Shop keepers are banding together to protect their properties, random groups of people are organizing clean up operations, random strangers are tackling criminals who are smashing up Windows and a 21 year old is cycling around Bristol doing his best to verify the truth of riot stories.
The first few examples are heartwarming and pretty predictable. The last one surprised me as did the ever increasing messages about posting verified information and not spreading rumours. One of the messages was from Bristol Evening Post reporter Emily Koch and many others include reporters from the nationals.
Twitter did amazingly well during the Bristol riot in April because
all the elements were there to bind people into a community. External forces, such as Tesco and the police; lack of media coverage which meant the conversation wasn’t redirected; and the violent attack against protestors and the police.
Bristol Culture also point to the lack of media coverage at the Stokes Croft riot as being key to the differences in the information about the riots.
On the first night of the riots in Stokes Croft, the media in Bristol were taken completely unaware by the seriousness of the situation. And unlike in London, we do not have television news helicopters on standby.
But something happened between the first riots in April and the ones now which has partly shown people to be as unreliable as journalists doing a vox pop assume them to be.
One of the reasons, as Bristol Culture point out, is that the coverage is now mainstream. We’re no longer dealing with an intimate little outbreak of violence in our backyard. Our celebrities have moved on from a handful of locals who grabbed the opportunity to take charge and help out with information to the nationals.
Our communications are guided by the big boys who do this for a living. Paul Lewis, from the Guardian, tweeted his experiences in Tottenham when the action first took place. He spoke to radio stations, other journalists and filed his story by morning. He, and other professionals like him, were out there again the next night and the days that followed. He brought the truth. It must be the truth because the papers published it the next morning.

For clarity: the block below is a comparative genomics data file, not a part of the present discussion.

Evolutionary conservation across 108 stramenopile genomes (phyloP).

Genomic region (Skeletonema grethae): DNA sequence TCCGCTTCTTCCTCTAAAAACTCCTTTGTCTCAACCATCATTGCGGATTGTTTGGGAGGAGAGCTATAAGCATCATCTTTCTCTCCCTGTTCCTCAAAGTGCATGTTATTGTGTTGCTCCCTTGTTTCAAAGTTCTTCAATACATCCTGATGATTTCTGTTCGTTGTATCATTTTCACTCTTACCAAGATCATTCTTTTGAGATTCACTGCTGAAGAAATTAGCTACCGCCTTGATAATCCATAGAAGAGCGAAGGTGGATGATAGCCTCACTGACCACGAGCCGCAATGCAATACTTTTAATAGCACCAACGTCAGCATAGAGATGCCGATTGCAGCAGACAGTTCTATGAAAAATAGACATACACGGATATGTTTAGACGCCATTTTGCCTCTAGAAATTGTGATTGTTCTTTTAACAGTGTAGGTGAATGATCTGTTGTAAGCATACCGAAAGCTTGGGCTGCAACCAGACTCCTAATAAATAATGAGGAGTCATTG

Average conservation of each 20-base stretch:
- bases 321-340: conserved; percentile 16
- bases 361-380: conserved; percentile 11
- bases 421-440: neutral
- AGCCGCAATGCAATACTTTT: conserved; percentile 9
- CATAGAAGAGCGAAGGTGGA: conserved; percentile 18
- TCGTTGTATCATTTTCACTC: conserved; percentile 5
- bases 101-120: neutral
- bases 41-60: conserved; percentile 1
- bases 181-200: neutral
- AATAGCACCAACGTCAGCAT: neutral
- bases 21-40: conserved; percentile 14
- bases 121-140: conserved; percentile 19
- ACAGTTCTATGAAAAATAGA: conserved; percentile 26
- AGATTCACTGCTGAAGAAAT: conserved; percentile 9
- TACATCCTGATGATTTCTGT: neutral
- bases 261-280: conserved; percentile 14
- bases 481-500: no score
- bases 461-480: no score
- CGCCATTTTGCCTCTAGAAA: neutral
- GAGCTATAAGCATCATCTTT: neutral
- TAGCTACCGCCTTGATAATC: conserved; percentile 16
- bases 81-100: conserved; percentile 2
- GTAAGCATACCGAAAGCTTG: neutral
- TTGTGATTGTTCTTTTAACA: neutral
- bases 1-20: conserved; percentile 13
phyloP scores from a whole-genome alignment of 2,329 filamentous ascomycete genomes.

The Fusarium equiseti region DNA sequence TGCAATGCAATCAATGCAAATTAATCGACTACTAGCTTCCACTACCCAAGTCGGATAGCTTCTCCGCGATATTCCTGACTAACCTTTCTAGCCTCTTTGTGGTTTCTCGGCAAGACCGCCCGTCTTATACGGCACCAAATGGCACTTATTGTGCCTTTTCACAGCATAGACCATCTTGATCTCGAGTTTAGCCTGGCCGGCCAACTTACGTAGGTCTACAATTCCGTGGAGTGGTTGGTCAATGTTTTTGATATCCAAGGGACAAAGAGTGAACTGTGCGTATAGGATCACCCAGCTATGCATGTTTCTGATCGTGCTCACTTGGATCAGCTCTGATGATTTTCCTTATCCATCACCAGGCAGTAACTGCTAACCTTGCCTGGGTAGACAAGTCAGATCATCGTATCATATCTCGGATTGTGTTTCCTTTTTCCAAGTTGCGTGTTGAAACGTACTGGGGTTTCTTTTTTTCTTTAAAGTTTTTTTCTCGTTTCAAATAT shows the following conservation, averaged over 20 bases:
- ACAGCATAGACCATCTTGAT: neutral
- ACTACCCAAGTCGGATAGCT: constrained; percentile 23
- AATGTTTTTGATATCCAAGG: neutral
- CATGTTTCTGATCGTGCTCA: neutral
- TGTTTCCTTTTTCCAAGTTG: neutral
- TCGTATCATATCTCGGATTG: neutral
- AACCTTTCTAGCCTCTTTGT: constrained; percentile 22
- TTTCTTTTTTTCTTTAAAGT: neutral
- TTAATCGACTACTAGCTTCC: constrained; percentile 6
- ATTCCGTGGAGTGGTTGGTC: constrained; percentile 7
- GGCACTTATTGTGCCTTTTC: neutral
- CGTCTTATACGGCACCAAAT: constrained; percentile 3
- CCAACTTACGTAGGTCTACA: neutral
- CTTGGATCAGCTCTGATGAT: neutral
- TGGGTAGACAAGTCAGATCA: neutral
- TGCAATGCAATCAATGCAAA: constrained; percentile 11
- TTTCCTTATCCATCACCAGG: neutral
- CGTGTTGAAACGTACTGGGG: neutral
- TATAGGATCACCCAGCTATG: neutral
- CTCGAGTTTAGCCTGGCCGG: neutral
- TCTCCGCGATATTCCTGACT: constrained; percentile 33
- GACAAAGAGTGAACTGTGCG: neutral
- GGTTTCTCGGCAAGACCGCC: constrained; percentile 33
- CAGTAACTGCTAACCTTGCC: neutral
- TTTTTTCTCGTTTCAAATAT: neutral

There’s something peculiar about watching professionals do their job. They are thorough in terms of coverage, they are articulate and they have access to reliable information.
One of the first stories to break about the riots in Bristol was from @bristol247 editor Chris Brown and he quoted the police and reported his adventures as he experienced the action in person.
His further communications through Twitter were careful to point out the information that came from the police.
The #ukriots information is largely controlled by the media who do their best to provide reliable and robust information about what is going on. They are best placed to do that when news reporting works as it should (see #hackgate).
When there are gaps in the information then bloggers, tweeters and the rest are there to fill them.
There don’t seem to be too many gaps at the moment. Newspapers are running live blogs, MPs are talking to the cameras and the police are filling in where the others leave off.
That leaves the rest of us, when not engaged in cleaning up and reporting our unverified information to gossip and make it up (apparently).
Some of it is opinion and other bits are lies but it doesn’t matter because ultimately we are just playing and the people in charge will take care of the truth.
There’s a real sense of handing over responsibility for the truth to those who are used to dealing with it because they have the resources to do it well.
But there is a danger here that because the media are good at reporting we decide that they are also the best at understanding and providing solutions. I don’t think they are. They are people who do their job well but they work for others who have an agenda and their conclusions can be often found to support their own biases.
For now I’ll sit back and let the professionals do their job and applaud Prime Minister David Cameron for getting it right at least once while in office remarking that too many twits do make a twat.